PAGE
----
Please turn back to Bill's version.



Act I, Scene 7

Enter Queen. she takes a seat. Enter Hamlet. Polonius is hidden behind the curtain.

Hamlet: What's up Mum?

Queen: Hamlet, your father feels most insulted.

Hamlet: Motha, *my* father feels more insulted.

Queen: Come, Come, your words are so mean.

Hamlet: Go, go, your means are far worse!
Don't you feel any remorse?

Queen: Are you threatening the Queen?

Hamlet, menacing: Sit down now! And listen!

Queen: Help! help!

Polonius: Help! Help!

Hamlet: What, a rat? Lunch for the cat! (shoots Polonius)

Polonius: O, I am slain! (noise of saucepans falling)

Queen: Alas! What have you done? What a bloody deed!

Hamlet: A bloody deed, indeed! almost as bad, good motha
as to shoot a king, and marry his brotha.
(discovering Polonius) You stupid fool,
Sould've known that life's too short
To gamble it on the wrong sport. Now you- (pointing index)

Queen: What have I done to deserve thy thunderous index?

Hamlet: Nothing! But to live in the rank sweat of an enseamed bed
Stew'd in corruption, honeying and making love
Over the nasty sty, -

Queen: Enough! Your words are daggers in my heart! Hush!

Hamlet: O Shame, where is thy blush? [Both freeze]

Ophelia looking pertubed, crosses the stage. She is carrying a stone attached to her ankle.
Ophelia: Why should I be a breeder of sinners?
Enough gentlemen. Good night, ladies.
Good night sweet ladies. Good night.

[She crosses the stage carrying a big stone attached with a rope to her ankle. We hear a scream and the sound of someone falling into water.



Act I, Scene 8

In the cemetery. Two clowns are digging a hole. Music from Nino Rota.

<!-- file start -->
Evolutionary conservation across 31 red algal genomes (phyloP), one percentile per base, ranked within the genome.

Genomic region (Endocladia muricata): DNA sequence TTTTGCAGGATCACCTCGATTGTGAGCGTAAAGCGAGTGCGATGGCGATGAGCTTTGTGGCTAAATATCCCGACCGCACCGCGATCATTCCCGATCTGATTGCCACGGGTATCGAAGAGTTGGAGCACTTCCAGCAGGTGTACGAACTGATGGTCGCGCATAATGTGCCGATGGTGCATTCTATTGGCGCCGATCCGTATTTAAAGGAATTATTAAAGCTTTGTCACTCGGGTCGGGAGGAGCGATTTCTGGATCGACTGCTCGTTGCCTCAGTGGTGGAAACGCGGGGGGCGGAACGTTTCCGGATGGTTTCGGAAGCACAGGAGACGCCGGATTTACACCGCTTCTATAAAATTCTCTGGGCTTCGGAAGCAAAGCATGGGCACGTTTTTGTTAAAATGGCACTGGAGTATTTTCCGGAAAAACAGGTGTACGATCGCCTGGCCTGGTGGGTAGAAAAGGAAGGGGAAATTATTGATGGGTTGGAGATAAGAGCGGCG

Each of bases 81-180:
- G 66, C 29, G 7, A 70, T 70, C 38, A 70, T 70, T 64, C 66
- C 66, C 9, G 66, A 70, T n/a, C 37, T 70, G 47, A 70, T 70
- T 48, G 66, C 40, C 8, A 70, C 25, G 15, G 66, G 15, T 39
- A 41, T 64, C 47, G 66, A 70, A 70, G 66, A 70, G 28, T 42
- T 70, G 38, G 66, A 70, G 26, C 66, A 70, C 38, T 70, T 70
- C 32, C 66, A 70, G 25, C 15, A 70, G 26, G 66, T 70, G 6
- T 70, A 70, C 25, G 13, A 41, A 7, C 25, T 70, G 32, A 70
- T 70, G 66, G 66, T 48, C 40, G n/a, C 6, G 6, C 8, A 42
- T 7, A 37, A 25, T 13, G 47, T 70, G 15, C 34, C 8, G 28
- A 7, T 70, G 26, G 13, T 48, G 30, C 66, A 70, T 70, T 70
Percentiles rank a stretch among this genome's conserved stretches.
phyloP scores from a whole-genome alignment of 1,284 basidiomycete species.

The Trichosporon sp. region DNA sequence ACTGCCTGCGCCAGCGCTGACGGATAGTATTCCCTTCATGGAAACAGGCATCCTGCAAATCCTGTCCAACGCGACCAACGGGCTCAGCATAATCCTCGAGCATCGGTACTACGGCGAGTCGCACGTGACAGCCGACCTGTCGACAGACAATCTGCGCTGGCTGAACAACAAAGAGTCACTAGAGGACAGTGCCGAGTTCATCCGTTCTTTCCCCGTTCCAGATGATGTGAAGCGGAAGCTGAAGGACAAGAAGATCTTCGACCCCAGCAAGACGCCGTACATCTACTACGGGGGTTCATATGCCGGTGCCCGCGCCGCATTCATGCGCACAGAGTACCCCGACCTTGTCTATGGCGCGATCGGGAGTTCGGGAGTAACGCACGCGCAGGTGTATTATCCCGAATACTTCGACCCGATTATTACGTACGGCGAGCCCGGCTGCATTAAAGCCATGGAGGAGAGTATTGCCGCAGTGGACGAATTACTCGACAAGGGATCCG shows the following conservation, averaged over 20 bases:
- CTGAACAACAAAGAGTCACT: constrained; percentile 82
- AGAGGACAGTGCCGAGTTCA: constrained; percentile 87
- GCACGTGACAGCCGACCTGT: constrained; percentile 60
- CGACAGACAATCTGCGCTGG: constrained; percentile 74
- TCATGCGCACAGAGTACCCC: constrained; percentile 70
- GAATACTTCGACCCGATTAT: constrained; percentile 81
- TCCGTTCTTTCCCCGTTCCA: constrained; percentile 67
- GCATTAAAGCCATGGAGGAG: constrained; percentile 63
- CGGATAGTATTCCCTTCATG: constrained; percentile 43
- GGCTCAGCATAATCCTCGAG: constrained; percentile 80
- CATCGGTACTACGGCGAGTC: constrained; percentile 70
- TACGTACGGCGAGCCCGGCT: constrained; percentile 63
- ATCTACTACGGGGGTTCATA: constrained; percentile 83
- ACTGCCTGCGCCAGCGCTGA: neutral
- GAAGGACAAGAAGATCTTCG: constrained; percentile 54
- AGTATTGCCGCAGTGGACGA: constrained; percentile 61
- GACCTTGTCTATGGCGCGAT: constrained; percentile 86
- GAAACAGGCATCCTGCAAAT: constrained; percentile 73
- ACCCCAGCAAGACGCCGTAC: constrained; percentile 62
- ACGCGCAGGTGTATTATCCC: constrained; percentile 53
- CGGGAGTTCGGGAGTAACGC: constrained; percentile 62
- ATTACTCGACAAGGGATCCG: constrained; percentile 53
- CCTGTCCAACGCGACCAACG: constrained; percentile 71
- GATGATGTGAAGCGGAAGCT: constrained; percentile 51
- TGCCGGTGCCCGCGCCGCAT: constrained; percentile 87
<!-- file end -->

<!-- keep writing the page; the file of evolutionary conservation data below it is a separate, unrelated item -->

Second clown: 'Tis your muddy bed
With sheets of clay and stones
Where you won't eat bread
Cause you'll turn to bones...

First Clown (singing): 'Tis time to dive
Say farewell and jive
Your hole is ready
sleep well and keep steady

First clown: Say, man, did she try to swim across the Channel
or was it for the Guiness Book of Records?

Second clown: Dunno! the girl sunk into desperation
Forgot to take off her chastity belt
And drown'd herself in oblivion.
I guess that's as sad as she felt.

First clown: Well, now she complies with our biodegradability standards.

Second clown: Yeah! I bet she's going to like her permanent habitational unit.

[Enter Hamlet]

Hamlet: Hi guys! What's up? Oh, that's a nice hole you're digging there.Who's dead?

First Clown: Some... body.

Hamlet: Gee! You just kill me.
Still got software in the skull.
But what's this noise?

The Court enter, following a coffin. Music "Marche funèbre"

Hamlet (apart): Whose corpse is borne with such solemnity?
Haven't we had enough calamity?

Laertes: Is that all you'll do for her?

Priest: Correct Sir. In nomine patri, that's all we can do, filii, ...'Cause her death's kind of unnatural, spiritus sancti,
So give me a break, I've got my job to do now, okay? Amen.

Laertes: So lay her in the ground, you churlish priest,
And from her sweet and *nearly* unpolluted flesh
may something spring...

Hamlet: Ophelia dead? Poor kid.